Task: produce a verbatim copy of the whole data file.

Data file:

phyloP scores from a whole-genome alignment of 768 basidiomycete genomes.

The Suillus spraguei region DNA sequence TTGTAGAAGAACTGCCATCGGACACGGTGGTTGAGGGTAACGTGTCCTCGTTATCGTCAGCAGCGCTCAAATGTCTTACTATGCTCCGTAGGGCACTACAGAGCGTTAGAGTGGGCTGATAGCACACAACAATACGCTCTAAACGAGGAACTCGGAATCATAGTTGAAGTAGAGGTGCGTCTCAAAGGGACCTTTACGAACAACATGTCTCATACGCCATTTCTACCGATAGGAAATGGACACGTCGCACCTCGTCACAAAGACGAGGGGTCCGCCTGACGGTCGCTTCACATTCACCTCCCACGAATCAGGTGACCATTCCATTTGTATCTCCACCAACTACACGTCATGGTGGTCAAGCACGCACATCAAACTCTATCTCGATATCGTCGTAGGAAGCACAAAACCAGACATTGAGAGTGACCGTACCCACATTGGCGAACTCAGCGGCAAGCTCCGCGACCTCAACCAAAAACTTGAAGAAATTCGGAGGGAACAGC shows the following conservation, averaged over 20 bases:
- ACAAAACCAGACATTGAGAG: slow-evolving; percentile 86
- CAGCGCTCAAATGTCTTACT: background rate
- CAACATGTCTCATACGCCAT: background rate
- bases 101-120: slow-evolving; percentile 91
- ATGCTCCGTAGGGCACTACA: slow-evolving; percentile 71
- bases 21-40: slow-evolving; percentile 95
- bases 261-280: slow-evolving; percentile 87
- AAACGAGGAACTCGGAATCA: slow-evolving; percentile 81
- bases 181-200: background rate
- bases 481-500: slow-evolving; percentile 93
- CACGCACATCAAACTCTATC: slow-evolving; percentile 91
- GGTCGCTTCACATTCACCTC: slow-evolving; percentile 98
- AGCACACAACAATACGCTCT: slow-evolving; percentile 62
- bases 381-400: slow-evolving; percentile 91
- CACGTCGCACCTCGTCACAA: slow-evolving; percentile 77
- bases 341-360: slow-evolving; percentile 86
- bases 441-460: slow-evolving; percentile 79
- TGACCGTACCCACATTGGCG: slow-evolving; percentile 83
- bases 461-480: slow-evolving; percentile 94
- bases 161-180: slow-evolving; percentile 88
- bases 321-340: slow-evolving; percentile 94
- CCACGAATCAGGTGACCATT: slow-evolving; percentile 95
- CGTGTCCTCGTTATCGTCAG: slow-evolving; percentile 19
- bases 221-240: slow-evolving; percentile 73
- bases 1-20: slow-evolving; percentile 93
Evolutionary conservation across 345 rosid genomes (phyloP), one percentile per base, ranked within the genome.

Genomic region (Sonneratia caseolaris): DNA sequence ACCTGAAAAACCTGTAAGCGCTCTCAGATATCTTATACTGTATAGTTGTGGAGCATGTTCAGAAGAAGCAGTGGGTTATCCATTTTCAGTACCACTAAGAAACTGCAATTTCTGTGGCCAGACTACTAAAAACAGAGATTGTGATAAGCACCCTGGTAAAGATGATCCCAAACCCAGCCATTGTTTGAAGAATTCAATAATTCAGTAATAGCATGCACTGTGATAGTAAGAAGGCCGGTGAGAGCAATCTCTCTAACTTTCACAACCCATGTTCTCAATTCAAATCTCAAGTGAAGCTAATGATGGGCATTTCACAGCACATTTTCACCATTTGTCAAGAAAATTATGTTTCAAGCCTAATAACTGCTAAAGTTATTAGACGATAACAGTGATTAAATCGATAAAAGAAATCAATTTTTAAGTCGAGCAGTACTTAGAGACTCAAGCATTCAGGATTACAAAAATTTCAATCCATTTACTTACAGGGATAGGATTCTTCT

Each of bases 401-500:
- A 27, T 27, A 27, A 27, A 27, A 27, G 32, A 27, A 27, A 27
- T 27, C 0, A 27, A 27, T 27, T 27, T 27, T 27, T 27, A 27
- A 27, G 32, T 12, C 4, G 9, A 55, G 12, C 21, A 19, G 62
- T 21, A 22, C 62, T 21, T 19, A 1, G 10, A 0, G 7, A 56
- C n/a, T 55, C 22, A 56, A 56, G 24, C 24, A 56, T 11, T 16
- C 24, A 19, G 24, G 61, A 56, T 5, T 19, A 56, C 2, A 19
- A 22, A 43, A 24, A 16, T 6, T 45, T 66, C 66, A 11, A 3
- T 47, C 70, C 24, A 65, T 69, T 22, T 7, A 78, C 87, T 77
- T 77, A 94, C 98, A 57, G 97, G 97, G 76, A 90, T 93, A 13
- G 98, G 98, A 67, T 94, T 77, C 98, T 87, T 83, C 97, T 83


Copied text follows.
phyloP scores from a whole-genome alignment of 768 basidiomycete genomes.

The Suillus spraguei region DNA sequence TTGTAGAAGAACTGCCATCGGACACGGTGGTTGAGGGTAACGTGTCCTCGTTATCGTCAGCAGCGCTCAAATGTCTTACTATGCTCCGTAGGGCACTACAGAGCGTTAGAGTGGGCTGATAGCACACAACAATACGCTCTAAACGAGGAACTCGGAATCATAGTTGAAGTAGAGGTGCGTCTCAAAGGGACCTTTACGAACAACATGTCTCATACGCCATTTCTACCGATAGGAAATGGACACGTCGCACCTCGTCACAAAGACGAGGGGTCCGCCTGACGGTCGCTTCACATTCACCTCCCACGAATCAGGTGACCATTCCATTTGTATCTCCACCAACTACACGTCATGGTGGTCAAGCACGCACATCAAACTCTATCTCGATATCGTCGTAGGAAGCACAAAACCAGACATTGAGAGTGACCGTACCCACATTGGCGAACTCAGCGGCAAGCTCCGCGACCTCAACCAAAAACTTGAAGAAATTCGGAGGGAACAGC shows the following conservation, averaged over 20 bases:
- ACAAAACCAGACATTGAGAG: slow-evolving; percentile 86
- CAGCGCTCAAATGTCTTACT: background rate
- CAACATGTCTCATACGCCAT: background rate
- bases 101-120: slow-evolving; percentile 91
- ATGCTCCGTAGGGCACTACA: slow-evolving; percentile 71
- bases 21-40: slow-evolving; percentile 95
- bases 261-280: slow-evolving; percentile 87
- AAACGAGGAACTCGGAATCA: slow-evolving; percentile 81
- bases 181-200: background rate
- bases 481-500: slow-evolving; percentile 93
- CACGCACATCAAACTCTATC: slow-evolving; percentile 91
- GGTCGCTTCACATTCACCTC: slow-evolving; percentile 98
- AGCACACAACAATACGCTCT: slow-evolving; percentile 62
- bases 381-400: slow-evolving; percentile 91
- CACGTCGCACCTCGTCACAA: slow-evolving; percentile 77
- bases 341-360: slow-evolving; percentile 86
- bases 441-460: slow-evolving; percentile 79
- TGACCGTACCCACATTGGCG: slow-evolving; percentile 83
- bases 461-480: slow-evolving; percentile 94
- bases 161-180: slow-evolving; percentile 88
- bases 321-340: slow-evolving; percentile 94
- CCACGAATCAGGTGACCATT: slow-evolving; percentile 95
- CGTGTCCTCGTTATCGTCAG: slow-evolving; percentile 19
- bases 221-240: slow-evolving; percentile 73
- bases 1-20: slow-evolving; percentile 93
Evolutionary conservation across 345 rosid genomes (phyloP), one percentile per base, ranked within the genome.

Genomic region (Sonneratia caseolaris): DNA sequence ACCTGAAAAACCTGTAAGCGCTCTCAGATATCTTATACTGTATAGTTGTGGAGCATGTTCAGAAGAAGCAGTGGGTTATCCATTTTCAGTACCACTAAGAAACTGCAATTTCTGTGGCCAGACTACTAAAAACAGAGATTGTGATAAGCACCCTGGTAAAGATGATCCCAAACCCAGCCATTGTTTGAAGAATTCAATAATTCAGTAATAGCATGCACTGTGATAGTAAGAAGGCCGGTGAGAGCAATCTCTCTAACTTTCACAACCCATGTTCTCAATTCAAATCTCAAGTGAAGCTAATGATGGGCATTTCACAGCACATTTTCACCATTTGTCAAGAAAATTATGTTTCAAGCCTAATAACTGCTAAAGTTATTAGACGATAACAGTGATTAAATCGATAAAAGAAATCAATTTTTAAGTCGAGCAGTACTTAGAGACTCAAGCATTCAGGATTACAAAAATTTCAATCCATTTACTTACAGGGATAGGATTCTTCT

Each of bases 401-500:
- A 27, T 27, A 27, A 27, A 27, A 27, G 32, A 27, A 27, A 27
- T 27, C 0, A 27, A 27, T 27, T 27, T 27, T 27, T 27, A 27
- A 27, G 32, T 12, C 4, G 9, A 55, G 12, C 21, A 19, G 62
- T 21, A 22, C 62, T 21, T 19, A 1, G 10, A 0, G 7, A 56
- C n/a, T 55, C 22, A 56, A 56, G 24, C 24, A 56, T 11, T 16
- C 24, A 19, G 24, G 61, A 56, T 5, T 19, A 56, C 2, A 19
- A 22, A 43, A 24, A 16, T 6, T 45, T 66, C 66, A 11, A 3
- T 47, C 70, C 24, A 65, T 69, T 22, T 7, A 78, C 87, T 77
- T 77, A 94, C 98, A 57, G 97, G 97, G 76, A 90, T 93, A 13
- G 98, G 98, A 67, T 94, T 77, C 98, T 87, T 83, C 97, T 83